http://www.bizjournals.com/sanjose/news/2017/03/21/silicon-valley-tech-workers-seattle-housing-costs.html

    The disposable income for tech workers, after taxes and housing for both owners and renters, is significantly higher here than elsewhere in the country. The migration won’t change until that differential goes down. That doesn’t mean that there won’t be a bubble in the meantime if people try to jump on the bandwagon.

  57. 57
    Erik says:

    RE: wreckingbull @ 50
    I knew stuff goes into escrow, but I don’t actually know what they do. I wanted to hear it from the horses’ mouth.

  58. 58
  59. 59
    Blurtman says:

    No liars loans this time around.

  60. 60
    Erik says:

    RE: WS @ 58
    Warn notices come out Friday. Warn is 60 days until you have to leave. Tough times right now for us aerospace engineers. If I get booted out of here again, I’ll try my hand at real estate flipping/renting as a full time gig.

  61. 61
    redmondjp says:

    By Erik @ 60:

    RE: WS @ 58
    Warn notices come out Friday. Warn is 60 days until you have to leave. Tough times right now for us aerospace engineers. If I get booted out of here again, I’ll try my hand at real estate flipping/renting as a full time gig.

    I look forward to reading about your exploits, Erik, especially in light of your recent comments regarding escrow.

  62. 62
    Ron says:

    I really don’t know how Erik bought condos without knowing what escrow does…

  63. 63
    S-Crow says:

    RE: Ron @ 62 – Actually it is not unusual at all. I also don’t fault agents. They don’t know and most don’t want to know and I really can’t blame them. It’s like asking someone to be a Software Developer or Engineer when they just know how to use WordPress in its most simple form. Escrow is a totally different business and skillset with LPO’s (limited practice officers) employed who are licensed by the Washington State Bar.

    Consumers pretty much are “along for the ride” as their agent writes in the company in the purchase and sale agreement. I could discuss a lot more but maybe some other time.

    S-Crow

  64. 64
    Jon says:

    To be fair, the question might have been how do they get paid rather than what they do. It’s hard to imagine agents not knowing that though. Don’t they require that kind of basic knowledge for a license?

  65. 65
    Erik says:

    RE: S-Crow @ 63
    Feel free to discuss all you want, that’s why I asked the question. I knew it was a neutral party that holds the money, but I didn’t realize you guys have so many other responsibilities. Sounds stressful having deadlines all day that must be met.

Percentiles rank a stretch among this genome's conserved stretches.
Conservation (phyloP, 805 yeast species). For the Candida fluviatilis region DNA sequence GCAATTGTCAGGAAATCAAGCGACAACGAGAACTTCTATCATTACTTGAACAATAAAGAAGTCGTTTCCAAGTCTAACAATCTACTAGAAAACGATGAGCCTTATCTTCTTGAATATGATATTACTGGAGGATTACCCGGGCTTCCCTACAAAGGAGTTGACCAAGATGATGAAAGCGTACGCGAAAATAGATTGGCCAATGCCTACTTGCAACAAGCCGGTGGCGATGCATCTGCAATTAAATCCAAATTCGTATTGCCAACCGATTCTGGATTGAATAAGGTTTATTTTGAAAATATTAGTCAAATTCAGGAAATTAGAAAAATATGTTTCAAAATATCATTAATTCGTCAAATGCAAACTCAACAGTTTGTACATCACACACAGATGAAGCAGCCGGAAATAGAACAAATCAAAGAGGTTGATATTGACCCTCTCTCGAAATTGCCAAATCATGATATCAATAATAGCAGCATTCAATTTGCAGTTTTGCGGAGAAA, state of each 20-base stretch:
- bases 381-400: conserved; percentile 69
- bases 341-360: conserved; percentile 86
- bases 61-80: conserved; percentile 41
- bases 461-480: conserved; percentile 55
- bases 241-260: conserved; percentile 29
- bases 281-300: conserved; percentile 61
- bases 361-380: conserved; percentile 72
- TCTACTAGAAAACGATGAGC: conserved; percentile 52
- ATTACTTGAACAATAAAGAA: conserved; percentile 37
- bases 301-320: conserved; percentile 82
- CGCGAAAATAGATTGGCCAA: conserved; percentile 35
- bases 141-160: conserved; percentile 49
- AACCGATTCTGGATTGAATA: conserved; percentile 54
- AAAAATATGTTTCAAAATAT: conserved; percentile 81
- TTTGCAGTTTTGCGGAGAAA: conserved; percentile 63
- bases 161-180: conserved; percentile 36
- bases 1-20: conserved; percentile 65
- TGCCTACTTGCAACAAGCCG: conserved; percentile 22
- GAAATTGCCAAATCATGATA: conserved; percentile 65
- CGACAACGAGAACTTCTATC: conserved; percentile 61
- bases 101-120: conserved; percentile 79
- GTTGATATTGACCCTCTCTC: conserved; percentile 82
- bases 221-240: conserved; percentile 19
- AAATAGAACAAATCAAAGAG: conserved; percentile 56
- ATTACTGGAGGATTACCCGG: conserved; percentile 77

You said “title insurers often have escrow departments.” The tasks that the escrow department does then in this case would be to send/receive money, and prepare documentation? I’m asking because they are no longer a neutral party, which is what I thought was the whole point of escrow.

  66. 66
    Erik says:

    RE: Ron @ 62
    Been buying condos at the auction lately. I just bid, then sign the docs for the hard money. Then if I don’t flip the property, I get Fannie/Freddie financing by refinancing that loan. Escrow is in the background preparing documents and holding money. According to S-Crow, the get documentation from the lender and title company as well. Probably a lot of check sheets to make sure they don’t forget anything.

  67. 67
    Erik says:

    RE: redmondjp @ 61
    Thanks for showing interest. Well, I bought a couple more Seattle condos so far this year. I’d like to continue buying until I have 20 rentals in hand. It seems like it’s pretty difficult to lose in Seattle right now even for a dummy like myself that doesn’t know the day to day tasks of escrow.

  68. 68
    Erik says:

    RE: wreckingbull @ 50
    I’ve bought and sold a lot more than 3. I’ve been roaming from remodel to remodel since I got out of my undergrad. I did do 5 years of hard time in North Everett where I rented rooms to the drug addicts and child predators that are very common in North Everett. Since then I have moved from condo to condo in nice areas where the people are not yucky like in North Everett.

    Now that I have a little better understanding of what escrow does, I’m still not sure why you think it’s necessary information for me to know? I was filling a curiosity.

  69. 69
    Anonymous Coward says:

    Ok, everyone, I’m calling it tops and a bubble. I know, I know the demographics and income data point to “no bubble, just the inevitable result of a population and high income jobs boom combined with the GMA”, BUT… Erik’s building a condo empire. Housing to tank hard in 2017!

  70. 70
    Erik says:

    RE: Anonymous Coward @ 69
    Could happen. If it did, I would devise a plan like the great and powerful Ray Pepper did and get rich while others parished.

  71. 71

    By Erik @ 70:

    RE: Anonymous Coward @ 69
    Could happen. If it did, I would devise a plan like the great and powerful Ray Pepper did and get rich while others parished.

    Erik, give it up about Ray. He may have received and spent a lot of money, but someone who has to do an Offer in Compromise with the IRS did not get rich (unless they also engaged in criminal fraud).

  72. 72

    By Erik @ 66:

    RE: Ron @ 62 – Been buying condos at the auction lately.

    That might explain why you’re not familiar with escrow. Not sure how you deal with the financing issue on the purchase, but you probably don’t get the normal escrow experience on a foreclosure purchase (I’ve never gone through that process).